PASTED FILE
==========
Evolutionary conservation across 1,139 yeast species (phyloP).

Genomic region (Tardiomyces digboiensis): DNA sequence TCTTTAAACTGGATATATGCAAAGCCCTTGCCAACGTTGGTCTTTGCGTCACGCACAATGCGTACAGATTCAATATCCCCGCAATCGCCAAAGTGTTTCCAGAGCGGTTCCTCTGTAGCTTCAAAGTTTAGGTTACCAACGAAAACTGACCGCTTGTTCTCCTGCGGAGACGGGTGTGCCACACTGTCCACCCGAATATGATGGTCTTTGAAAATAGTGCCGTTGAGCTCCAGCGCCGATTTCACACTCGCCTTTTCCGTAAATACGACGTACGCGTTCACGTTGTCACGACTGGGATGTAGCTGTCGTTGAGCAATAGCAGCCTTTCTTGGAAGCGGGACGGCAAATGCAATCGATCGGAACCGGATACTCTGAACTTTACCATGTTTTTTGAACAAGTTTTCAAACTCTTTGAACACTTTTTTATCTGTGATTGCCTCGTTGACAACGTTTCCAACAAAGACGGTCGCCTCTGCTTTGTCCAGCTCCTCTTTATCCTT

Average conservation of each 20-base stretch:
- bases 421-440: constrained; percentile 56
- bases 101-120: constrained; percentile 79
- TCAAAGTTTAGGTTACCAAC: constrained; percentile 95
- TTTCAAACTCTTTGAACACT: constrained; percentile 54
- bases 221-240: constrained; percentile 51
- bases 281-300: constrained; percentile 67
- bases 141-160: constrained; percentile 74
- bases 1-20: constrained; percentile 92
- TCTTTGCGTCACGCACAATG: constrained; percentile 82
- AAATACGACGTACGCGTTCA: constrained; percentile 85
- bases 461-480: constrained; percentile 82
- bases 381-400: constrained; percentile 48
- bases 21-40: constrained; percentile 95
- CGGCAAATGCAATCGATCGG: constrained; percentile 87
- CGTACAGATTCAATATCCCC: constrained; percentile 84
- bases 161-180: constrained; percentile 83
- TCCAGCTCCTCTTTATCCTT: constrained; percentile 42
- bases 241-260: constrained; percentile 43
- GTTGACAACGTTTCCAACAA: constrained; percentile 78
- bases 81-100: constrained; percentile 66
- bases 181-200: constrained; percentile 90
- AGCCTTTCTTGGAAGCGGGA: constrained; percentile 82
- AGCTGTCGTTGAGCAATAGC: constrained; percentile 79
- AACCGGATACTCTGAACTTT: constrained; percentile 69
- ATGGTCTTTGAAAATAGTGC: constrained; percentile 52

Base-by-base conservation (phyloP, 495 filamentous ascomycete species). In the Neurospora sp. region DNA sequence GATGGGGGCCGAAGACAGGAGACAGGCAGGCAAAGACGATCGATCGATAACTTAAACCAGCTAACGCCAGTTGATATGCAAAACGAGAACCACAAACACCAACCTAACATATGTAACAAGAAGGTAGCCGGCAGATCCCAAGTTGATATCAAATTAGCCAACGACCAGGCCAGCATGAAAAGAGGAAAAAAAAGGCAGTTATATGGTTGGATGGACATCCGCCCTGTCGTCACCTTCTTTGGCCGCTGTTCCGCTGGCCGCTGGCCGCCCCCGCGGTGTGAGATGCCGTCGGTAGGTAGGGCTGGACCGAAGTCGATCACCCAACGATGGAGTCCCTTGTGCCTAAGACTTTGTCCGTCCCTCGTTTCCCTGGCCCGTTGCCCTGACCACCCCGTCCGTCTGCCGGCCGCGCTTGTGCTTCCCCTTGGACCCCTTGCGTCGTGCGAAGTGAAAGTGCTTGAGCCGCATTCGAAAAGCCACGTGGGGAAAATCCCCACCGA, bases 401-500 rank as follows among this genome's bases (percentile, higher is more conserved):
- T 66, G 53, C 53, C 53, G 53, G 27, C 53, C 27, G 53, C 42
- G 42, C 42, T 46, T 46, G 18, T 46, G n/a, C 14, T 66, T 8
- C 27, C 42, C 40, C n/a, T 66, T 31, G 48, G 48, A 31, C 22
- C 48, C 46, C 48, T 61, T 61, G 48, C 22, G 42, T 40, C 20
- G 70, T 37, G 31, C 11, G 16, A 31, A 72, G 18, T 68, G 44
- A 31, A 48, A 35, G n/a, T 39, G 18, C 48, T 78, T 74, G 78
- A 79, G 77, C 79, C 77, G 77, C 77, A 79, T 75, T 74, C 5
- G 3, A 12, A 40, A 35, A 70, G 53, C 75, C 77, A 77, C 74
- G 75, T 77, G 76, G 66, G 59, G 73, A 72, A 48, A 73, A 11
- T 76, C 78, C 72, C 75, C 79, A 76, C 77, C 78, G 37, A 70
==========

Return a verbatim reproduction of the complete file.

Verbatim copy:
Evolutionary conservation across 1,139 yeast species (phyloP).

Genomic region (Tardiomyces digboiensis): DNA sequence TCTTTAAACTGGATATATGCAAAGCCCTTGCCAACGTTGGTCTTTGCGTCACGCACAATGCGTACAGATTCAATATCCCCGCAATCGCCAAAGTGTTTCCAGAGCGGTTCCTCTGTAGCTTCAAAGTTTAGGTTACCAACGAAAACTGACCGCTTGTTCTCCTGCGGAGACGGGTGTGCCACACTGTCCACCCGAATATGATGGTCTTTGAAAATAGTGCCGTTGAGCTCCAGCGCCGATTTCACACTCGCCTTTTCCGTAAATACGACGTACGCGTTCACGTTGTCACGACTGGGATGTAGCTGTCGTTGAGCAATAGCAGCCTTTCTTGGAAGCGGGACGGCAAATGCAATCGATCGGAACCGGATACTCTGAACTTTACCATGTTTTTTGAACAAGTTTTCAAACTCTTTGAACACTTTTTTATCTGTGATTGCCTCGTTGACAACGTTTCCAACAAAGACGGTCGCCTCTGCTTTGTCCAGCTCCTCTTTATCCTT

Average conservation of each 20-base stretch:
- bases 421-440: constrained; percentile 56
- bases 101-120: constrained; percentile 79
- TCAAAGTTTAGGTTACCAAC: constrained; percentile 95
- TTTCAAACTCTTTGAACACT: constrained; percentile 54
- bases 221-240: constrained; percentile 51
- bases 281-300: constrained; percentile 67
- bases 141-160: constrained; percentile 74
- bases 1-20: constrained; percentile 92
- TCTTTGCGTCACGCACAATG: constrained; percentile 82
- AAATACGACGTACGCGTTCA: constrained; percentile 85
- bases 461-480: constrained; percentile 82
- bases 381-400: constrained; percentile 48
- bases 21-40: constrained; percentile 95
- CGGCAAATGCAATCGATCGG: constrained; percentile 87
- CGTACAGATTCAATATCCCC: constrained; percentile 84
- bases 161-180: constrained; percentile 83
- TCCAGCTCCTCTTTATCCTT: constrained; percentile 42
- bases 241-260: constrained; percentile 43
- GTTGACAACGTTTCCAACAA: constrained; percentile 78
- bases 81-100: constrained; percentile 66
- bases 181-200: constrained; percentile 90
- AGCCTTTCTTGGAAGCGGGA: constrained; percentile 82
- AGCTGTCGTTGAGCAATAGC: constrained; percentile 79
- AACCGGATACTCTGAACTTT: constrained; percentile 69
- ATGGTCTTTGAAAATAGTGC: constrained; percentile 52

Base-by-base conservation (phyloP, 495 filamentous ascomycete species). In the Neurospora sp. region DNA sequence GATGGGGGCCGAAGACAGGAGACAGGCAGGCAAAGACGATCGATCGATAACTTAAACCAGCTAACGCCAGTTGATATGCAAAACGAGAACCACAAACACCAACCTAACATATGTAACAAGAAGGTAGCCGGCAGATCCCAAGTTGATATCAAATTAGCCAACGACCAGGCCAGCATGAAAAGAGGAAAAAAAAGGCAGTTATATGGTTGGATGGACATCCGCCCTGTCGTCACCTTCTTTGGCCGCTGTTCCGCTGGCCGCTGGCCGCCCCCGCGGTGTGAGATGCCGTCGGTAGGTAGGGCTGGACCGAAGTCGATCACCCAACGATGGAGTCCCTTGTGCCTAAGACTTTGTCCGTCCCTCGTTTCCCTGGCCCGTTGCCCTGACCACCCCGTCCGTCTGCCGGCCGCGCTTGTGCTTCCCCTTGGACCCCTTGCGTCGTGCGAAGTGAAAGTGCTTGAGCCGCATTCGAAAAGCCACGTGGGGAAAATCCCCACCGA, bases 401-500 rank as follows among this genome's bases (percentile, higher is more conserved):
- T 66, G 53, C 53, C 53, G 53, G 27, C 53, C 27, G 53, C 42
- G 42, C 42, T 46, T 46, G 18, T 46, G n/a, C 14, T 66, T 8
- C 27, C 42, C 40, C n/a, T 66, T 31, G 48, G 48, A 31, C 22
- C 48, C 46, C 48, T 61, T 61, G 48, C 22, G 42, T 40, C 20
- G 70, T 37, G 31, C 11, G 16, A 31, A 72, G 18, T 68, G 44
- A 31, A 48, A 35, G n/a, T 39, G 18, C 48, T 78, T 74, G 78
- A 79, G 77, C 79, C 77, G 77, C 77, A 79, T 75, T 74, C 5
- G 3, A 12, A 40, A 35, A 70, G 53, C 75, C 77, A 77, C 74
- G 75, T 77, G 76, G 66, G 59, G 73, A 72, A 48, A 73, A 11
- T 76, C 78, C 72, C 75, C 79, A 76, C 77, C 78, G 37, A 70